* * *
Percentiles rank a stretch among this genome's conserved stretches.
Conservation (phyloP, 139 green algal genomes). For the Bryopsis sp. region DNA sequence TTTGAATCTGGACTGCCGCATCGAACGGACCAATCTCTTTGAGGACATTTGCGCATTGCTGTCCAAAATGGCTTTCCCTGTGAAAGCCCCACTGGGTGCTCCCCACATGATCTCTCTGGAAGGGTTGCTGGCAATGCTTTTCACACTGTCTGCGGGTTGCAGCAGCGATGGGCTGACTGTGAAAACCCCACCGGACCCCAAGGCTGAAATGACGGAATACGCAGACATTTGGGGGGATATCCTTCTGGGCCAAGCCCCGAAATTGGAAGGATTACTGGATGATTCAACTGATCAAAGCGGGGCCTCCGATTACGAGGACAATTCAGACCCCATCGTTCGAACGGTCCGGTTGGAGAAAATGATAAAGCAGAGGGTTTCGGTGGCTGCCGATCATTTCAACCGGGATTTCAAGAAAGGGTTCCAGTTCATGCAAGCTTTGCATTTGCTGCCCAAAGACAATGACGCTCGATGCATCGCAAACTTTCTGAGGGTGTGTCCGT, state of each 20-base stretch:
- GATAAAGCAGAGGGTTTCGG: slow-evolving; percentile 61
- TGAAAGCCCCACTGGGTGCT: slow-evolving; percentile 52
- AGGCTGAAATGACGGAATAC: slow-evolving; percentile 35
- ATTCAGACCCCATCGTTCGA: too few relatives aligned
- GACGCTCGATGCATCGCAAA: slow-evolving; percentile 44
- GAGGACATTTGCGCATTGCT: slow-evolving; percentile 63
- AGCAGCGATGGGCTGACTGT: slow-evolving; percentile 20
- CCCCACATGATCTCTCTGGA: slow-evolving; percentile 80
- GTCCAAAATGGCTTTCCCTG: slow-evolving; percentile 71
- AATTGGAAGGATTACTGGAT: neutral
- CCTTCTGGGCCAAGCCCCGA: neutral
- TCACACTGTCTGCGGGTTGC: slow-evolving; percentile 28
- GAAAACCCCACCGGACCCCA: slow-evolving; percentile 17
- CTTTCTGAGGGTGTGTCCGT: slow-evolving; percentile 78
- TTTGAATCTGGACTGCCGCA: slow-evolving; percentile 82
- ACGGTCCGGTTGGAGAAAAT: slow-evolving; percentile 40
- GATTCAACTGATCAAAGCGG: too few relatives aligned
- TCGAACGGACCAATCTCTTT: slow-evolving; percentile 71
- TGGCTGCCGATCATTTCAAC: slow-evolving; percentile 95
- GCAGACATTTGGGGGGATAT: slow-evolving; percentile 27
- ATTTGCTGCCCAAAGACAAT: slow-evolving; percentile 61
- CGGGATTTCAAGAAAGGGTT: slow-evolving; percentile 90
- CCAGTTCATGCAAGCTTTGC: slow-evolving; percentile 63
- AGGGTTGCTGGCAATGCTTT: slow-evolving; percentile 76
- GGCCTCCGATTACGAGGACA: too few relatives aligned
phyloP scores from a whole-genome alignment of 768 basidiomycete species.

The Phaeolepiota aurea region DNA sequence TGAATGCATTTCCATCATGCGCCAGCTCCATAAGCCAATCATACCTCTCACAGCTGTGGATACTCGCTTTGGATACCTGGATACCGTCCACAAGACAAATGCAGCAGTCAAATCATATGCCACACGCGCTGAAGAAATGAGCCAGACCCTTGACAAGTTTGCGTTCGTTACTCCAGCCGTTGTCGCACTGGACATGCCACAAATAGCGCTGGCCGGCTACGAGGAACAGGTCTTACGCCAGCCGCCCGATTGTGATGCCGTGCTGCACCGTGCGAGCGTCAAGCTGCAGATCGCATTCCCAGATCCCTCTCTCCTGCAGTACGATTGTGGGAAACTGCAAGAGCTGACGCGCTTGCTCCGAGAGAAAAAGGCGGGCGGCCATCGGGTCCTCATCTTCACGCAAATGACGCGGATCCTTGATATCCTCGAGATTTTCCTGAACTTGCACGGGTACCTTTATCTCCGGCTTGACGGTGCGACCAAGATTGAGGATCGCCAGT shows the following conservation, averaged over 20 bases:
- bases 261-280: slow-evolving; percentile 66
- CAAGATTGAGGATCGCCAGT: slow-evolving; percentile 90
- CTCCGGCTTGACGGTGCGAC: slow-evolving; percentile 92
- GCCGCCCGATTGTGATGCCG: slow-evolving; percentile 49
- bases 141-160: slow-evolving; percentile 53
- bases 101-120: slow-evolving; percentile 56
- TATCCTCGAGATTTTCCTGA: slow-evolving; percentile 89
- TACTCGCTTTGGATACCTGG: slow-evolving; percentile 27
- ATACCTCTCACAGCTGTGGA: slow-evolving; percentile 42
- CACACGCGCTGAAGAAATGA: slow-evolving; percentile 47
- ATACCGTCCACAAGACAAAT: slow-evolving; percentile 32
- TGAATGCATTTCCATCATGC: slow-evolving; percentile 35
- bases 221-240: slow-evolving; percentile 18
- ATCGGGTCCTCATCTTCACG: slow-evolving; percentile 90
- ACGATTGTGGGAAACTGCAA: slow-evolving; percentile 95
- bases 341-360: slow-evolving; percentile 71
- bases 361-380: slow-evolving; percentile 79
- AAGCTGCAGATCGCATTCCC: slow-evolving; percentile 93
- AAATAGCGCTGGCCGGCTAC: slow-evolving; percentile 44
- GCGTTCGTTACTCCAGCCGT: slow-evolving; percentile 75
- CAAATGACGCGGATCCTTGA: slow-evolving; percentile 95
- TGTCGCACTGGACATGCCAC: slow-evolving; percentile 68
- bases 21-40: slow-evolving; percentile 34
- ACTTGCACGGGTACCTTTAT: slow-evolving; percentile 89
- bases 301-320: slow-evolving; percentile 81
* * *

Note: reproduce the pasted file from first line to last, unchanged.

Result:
Percentiles rank a stretch among this genome's conserved stretches.
Conservation (phyloP, 139 green algal genomes). For the Bryopsis sp. region DNA sequence TTTGAATCTGGACTGCCGCATCGAACGGACCAATCTCTTTGAGGACATTTGCGCATTGCTGTCCAAAATGGCTTTCCCTGTGAAAGCCCCACTGGGTGCTCCCCACATGATCTCTCTGGAAGGGTTGCTGGCAATGCTTTTCACACTGTCTGCGGGTTGCAGCAGCGATGGGCTGACTGTGAAAACCCCACCGGACCCCAAGGCTGAAATGACGGAATACGCAGACATTTGGGGGGATATCCTTCTGGGCCAAGCCCCGAAATTGGAAGGATTACTGGATGATTCAACTGATCAAAGCGGGGCCTCCGATTACGAGGACAATTCAGACCCCATCGTTCGAACGGTCCGGTTGGAGAAAATGATAAAGCAGAGGGTTTCGGTGGCTGCCGATCATTTCAACCGGGATTTCAAGAAAGGGTTCCAGTTCATGCAAGCTTTGCATTTGCTGCCCAAAGACAATGACGCTCGATGCATCGCAAACTTTCTGAGGGTGTGTCCGT, state of each 20-base stretch:
- GATAAAGCAGAGGGTTTCGG: slow-evolving; percentile 61
- TGAAAGCCCCACTGGGTGCT: slow-evolving; percentile 52
- AGGCTGAAATGACGGAATAC: slow-evolving; percentile 35
- ATTCAGACCCCATCGTTCGA: too few relatives aligned
- GACGCTCGATGCATCGCAAA: slow-evolving; percentile 44
- GAGGACATTTGCGCATTGCT: slow-evolving; percentile 63
- AGCAGCGATGGGCTGACTGT: slow-evolving; percentile 20
- CCCCACATGATCTCTCTGGA: slow-evolving; percentile 80
- GTCCAAAATGGCTTTCCCTG: slow-evolving; percentile 71
- AATTGGAAGGATTACTGGAT: neutral
- CCTTCTGGGCCAAGCCCCGA: neutral
- TCACACTGTCTGCGGGTTGC: slow-evolving; percentile 28
- GAAAACCCCACCGGACCCCA: slow-evolving; percentile 17
- CTTTCTGAGGGTGTGTCCGT: slow-evolving; percentile 78
- TTTGAATCTGGACTGCCGCA: slow-evolving; percentile 82
- ACGGTCCGGTTGGAGAAAAT: slow-evolving; percentile 40
- GATTCAACTGATCAAAGCGG: too few relatives aligned
- TCGAACGGACCAATCTCTTT: slow-evolving; percentile 71
- TGGCTGCCGATCATTTCAAC: slow-evolving; percentile 95
- GCAGACATTTGGGGGGATAT: slow-evolving; percentile 27
- ATTTGCTGCCCAAAGACAAT: slow-evolving; percentile 61
- CGGGATTTCAAGAAAGGGTT: slow-evolving; percentile 90
- CCAGTTCATGCAAGCTTTGC: slow-evolving; percentile 63
- AGGGTTGCTGGCAATGCTTT: slow-evolving; percentile 76
- GGCCTCCGATTACGAGGACA: too few relatives aligned
phyloP scores from a whole-genome alignment of 768 basidiomycete species.

The Phaeolepiota aurea region DNA sequence TGAATGCATTTCCATCATGCGCCAGCTCCATAAGCCAATCATACCTCTCACAGCTGTGGATACTCGCTTTGGATACCTGGATACCGTCCACAAGACAAATGCAGCAGTCAAATCATATGCCACACGCGCTGAAGAAATGAGCCAGACCCTTGACAAGTTTGCGTTCGTTACTCCAGCCGTTGTCGCACTGGACATGCCACAAATAGCGCTGGCCGGCTACGAGGAACAGGTCTTACGCCAGCCGCCCGATTGTGATGCCGTGCTGCACCGTGCGAGCGTCAAGCTGCAGATCGCATTCCCAGATCCCTCTCTCCTGCAGTACGATTGTGGGAAACTGCAAGAGCTGACGCGCTTGCTCCGAGAGAAAAAGGCGGGCGGCCATCGGGTCCTCATCTTCACGCAAATGACGCGGATCCTTGATATCCTCGAGATTTTCCTGAACTTGCACGGGTACCTTTATCTCCGGCTTGACGGTGCGACCAAGATTGAGGATCGCCAGT shows the following conservation, averaged over 20 bases:
- bases 261-280: slow-evolving; percentile 66
- CAAGATTGAGGATCGCCAGT: slow-evolving; percentile 90
- CTCCGGCTTGACGGTGCGAC: slow-evolving; percentile 92
- GCCGCCCGATTGTGATGCCG: slow-evolving; percentile 49
- bases 141-160: slow-evolving; percentile 53
- bases 101-120: slow-evolving; percentile 56
- TATCCTCGAGATTTTCCTGA: slow-evolving; percentile 89
- TACTCGCTTTGGATACCTGG: slow-evolving; percentile 27
- ATACCTCTCACAGCTGTGGA: slow-evolving; percentile 42
- CACACGCGCTGAAGAAATGA: slow-evolving; percentile 47
- ATACCGTCCACAAGACAAAT: slow-evolving; percentile 32
- TGAATGCATTTCCATCATGC: slow-evolving; percentile 35
- bases 221-240: slow-evolving; percentile 18
- ATCGGGTCCTCATCTTCACG: slow-evolving; percentile 90
- ACGATTGTGGGAAACTGCAA: slow-evolving; percentile 95
- bases 341-360: slow-evolving; percentile 71
- bases 361-380: slow-evolving; percentile 79
- AAGCTGCAGATCGCATTCCC: slow-evolving; percentile 93
- AAATAGCGCTGGCCGGCTAC: slow-evolving; percentile 44
- GCGTTCGTTACTCCAGCCGT: slow-evolving; percentile 75
- CAAATGACGCGGATCCTTGA: slow-evolving; percentile 95
- TGTCGCACTGGACATGCCAC: slow-evolving; percentile 68
- bases 21-40: slow-evolving; percentile 34
- ACTTGCACGGGTACCTTTAT: slow-evolving; percentile 89
- bases 301-320: slow-evolving; percentile 81